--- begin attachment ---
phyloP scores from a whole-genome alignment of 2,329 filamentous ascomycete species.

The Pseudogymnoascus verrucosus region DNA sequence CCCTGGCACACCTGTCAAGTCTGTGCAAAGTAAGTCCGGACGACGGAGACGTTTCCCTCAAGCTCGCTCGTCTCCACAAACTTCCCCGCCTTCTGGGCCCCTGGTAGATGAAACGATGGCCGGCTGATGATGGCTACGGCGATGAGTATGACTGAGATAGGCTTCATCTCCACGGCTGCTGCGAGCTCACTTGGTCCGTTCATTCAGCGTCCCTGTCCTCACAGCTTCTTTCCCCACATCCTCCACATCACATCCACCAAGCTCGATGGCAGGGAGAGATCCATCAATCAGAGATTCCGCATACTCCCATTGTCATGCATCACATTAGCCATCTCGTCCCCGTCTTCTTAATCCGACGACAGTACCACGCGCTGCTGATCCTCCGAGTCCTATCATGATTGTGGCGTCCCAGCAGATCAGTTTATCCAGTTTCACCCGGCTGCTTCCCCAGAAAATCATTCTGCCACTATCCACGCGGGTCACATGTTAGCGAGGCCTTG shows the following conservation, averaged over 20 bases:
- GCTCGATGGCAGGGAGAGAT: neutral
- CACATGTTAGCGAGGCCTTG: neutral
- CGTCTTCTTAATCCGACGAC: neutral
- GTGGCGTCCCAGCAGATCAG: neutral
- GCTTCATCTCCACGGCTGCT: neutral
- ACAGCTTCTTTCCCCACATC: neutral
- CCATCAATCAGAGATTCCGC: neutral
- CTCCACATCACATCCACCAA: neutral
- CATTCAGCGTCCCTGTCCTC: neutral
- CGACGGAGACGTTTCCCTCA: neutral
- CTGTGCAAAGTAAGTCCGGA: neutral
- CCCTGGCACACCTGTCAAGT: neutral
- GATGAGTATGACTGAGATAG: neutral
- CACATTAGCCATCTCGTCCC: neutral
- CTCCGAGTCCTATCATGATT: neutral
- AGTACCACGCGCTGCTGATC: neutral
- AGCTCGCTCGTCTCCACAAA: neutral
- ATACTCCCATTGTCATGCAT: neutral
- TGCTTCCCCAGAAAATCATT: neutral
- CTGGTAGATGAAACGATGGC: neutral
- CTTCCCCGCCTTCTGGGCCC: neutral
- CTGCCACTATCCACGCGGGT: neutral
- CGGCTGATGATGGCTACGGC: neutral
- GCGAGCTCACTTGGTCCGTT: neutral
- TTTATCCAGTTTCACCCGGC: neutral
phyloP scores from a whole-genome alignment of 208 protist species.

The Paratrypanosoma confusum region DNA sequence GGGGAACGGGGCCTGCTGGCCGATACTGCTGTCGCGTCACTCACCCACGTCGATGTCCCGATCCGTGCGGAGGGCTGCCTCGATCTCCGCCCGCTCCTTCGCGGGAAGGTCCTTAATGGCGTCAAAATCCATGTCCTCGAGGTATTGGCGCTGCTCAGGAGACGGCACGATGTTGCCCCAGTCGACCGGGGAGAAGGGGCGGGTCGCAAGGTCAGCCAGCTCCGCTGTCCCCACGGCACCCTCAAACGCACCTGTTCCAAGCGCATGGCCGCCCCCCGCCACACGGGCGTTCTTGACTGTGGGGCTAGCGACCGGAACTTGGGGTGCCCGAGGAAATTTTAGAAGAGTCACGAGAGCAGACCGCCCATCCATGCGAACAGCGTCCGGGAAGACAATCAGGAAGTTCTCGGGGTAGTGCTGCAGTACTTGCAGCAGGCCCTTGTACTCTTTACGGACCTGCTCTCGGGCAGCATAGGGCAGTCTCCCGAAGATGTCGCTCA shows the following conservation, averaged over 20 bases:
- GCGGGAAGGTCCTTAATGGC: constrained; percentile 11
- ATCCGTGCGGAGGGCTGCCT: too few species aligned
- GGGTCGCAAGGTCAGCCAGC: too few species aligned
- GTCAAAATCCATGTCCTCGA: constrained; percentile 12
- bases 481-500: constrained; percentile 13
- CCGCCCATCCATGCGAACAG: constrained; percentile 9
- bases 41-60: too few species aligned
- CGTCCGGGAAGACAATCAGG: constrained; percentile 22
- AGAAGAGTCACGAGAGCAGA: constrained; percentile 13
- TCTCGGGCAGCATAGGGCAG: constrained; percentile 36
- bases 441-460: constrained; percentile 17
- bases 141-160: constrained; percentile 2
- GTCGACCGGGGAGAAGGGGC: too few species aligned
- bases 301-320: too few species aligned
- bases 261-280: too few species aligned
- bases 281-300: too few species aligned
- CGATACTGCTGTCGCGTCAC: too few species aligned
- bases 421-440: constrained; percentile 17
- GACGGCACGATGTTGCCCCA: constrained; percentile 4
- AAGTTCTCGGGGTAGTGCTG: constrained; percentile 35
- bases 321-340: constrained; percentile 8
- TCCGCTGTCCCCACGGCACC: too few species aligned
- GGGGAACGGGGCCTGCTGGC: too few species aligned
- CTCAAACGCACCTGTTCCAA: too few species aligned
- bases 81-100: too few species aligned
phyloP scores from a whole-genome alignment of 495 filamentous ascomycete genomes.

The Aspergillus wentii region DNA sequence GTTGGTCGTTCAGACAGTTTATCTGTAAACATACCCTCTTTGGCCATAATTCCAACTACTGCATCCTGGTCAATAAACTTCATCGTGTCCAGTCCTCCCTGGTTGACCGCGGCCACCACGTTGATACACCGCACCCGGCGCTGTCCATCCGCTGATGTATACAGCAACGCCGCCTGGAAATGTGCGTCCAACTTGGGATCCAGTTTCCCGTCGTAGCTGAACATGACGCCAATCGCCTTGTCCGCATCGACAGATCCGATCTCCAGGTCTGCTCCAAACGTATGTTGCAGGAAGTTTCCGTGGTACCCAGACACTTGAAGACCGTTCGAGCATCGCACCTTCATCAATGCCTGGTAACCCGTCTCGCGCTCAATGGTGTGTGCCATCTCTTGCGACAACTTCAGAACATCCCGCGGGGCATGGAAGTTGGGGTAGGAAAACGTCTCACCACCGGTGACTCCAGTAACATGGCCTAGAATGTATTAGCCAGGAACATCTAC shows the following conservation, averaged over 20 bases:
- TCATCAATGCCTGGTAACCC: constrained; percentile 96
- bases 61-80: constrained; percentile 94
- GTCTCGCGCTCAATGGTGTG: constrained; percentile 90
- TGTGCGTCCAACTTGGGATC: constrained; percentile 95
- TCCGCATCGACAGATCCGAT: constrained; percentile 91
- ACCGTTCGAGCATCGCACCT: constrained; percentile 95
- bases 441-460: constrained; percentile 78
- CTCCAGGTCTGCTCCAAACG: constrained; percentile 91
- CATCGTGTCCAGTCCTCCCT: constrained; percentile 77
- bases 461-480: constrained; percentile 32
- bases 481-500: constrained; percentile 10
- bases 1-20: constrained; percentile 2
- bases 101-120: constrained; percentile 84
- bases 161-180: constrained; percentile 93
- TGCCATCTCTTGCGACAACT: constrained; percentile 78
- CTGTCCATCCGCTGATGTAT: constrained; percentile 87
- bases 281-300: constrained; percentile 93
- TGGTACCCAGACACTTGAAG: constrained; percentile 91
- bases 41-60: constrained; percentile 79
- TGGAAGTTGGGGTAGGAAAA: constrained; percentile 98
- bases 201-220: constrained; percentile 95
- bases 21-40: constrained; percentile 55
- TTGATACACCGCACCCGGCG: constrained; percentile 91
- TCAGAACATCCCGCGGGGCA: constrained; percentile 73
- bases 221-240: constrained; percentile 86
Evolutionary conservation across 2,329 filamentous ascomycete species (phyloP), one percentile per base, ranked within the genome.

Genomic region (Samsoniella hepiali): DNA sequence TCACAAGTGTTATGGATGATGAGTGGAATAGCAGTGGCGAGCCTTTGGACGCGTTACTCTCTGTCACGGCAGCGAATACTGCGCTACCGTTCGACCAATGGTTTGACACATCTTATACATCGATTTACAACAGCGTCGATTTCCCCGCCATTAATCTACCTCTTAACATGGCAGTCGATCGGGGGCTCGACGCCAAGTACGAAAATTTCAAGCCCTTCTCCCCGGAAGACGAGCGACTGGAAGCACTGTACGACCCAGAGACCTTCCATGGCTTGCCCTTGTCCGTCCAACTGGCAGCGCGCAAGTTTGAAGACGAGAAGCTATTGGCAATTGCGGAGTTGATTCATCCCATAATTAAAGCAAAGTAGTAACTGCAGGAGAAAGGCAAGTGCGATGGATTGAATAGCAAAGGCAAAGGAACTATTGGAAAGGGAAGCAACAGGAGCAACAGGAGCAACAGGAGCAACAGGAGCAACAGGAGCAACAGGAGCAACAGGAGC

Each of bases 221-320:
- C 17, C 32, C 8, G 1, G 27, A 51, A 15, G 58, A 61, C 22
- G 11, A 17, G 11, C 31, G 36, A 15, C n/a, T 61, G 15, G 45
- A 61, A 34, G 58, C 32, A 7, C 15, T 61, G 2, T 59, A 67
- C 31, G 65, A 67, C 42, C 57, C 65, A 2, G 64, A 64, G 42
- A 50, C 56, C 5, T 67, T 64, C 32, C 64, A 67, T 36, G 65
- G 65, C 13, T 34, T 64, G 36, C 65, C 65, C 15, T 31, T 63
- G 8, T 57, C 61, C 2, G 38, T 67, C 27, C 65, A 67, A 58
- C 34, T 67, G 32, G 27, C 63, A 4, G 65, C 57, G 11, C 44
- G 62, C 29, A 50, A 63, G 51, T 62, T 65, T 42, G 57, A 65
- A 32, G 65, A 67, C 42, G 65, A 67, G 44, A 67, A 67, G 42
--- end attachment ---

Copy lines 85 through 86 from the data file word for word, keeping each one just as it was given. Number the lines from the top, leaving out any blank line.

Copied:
- C 17, C 32, C 8, G 1, G 27, A 51, A 15, G 58, A 61, C 22
- G 11, A 17, G 11, C 31, G 36, A 15, C n/a, T 61, G 15, G 45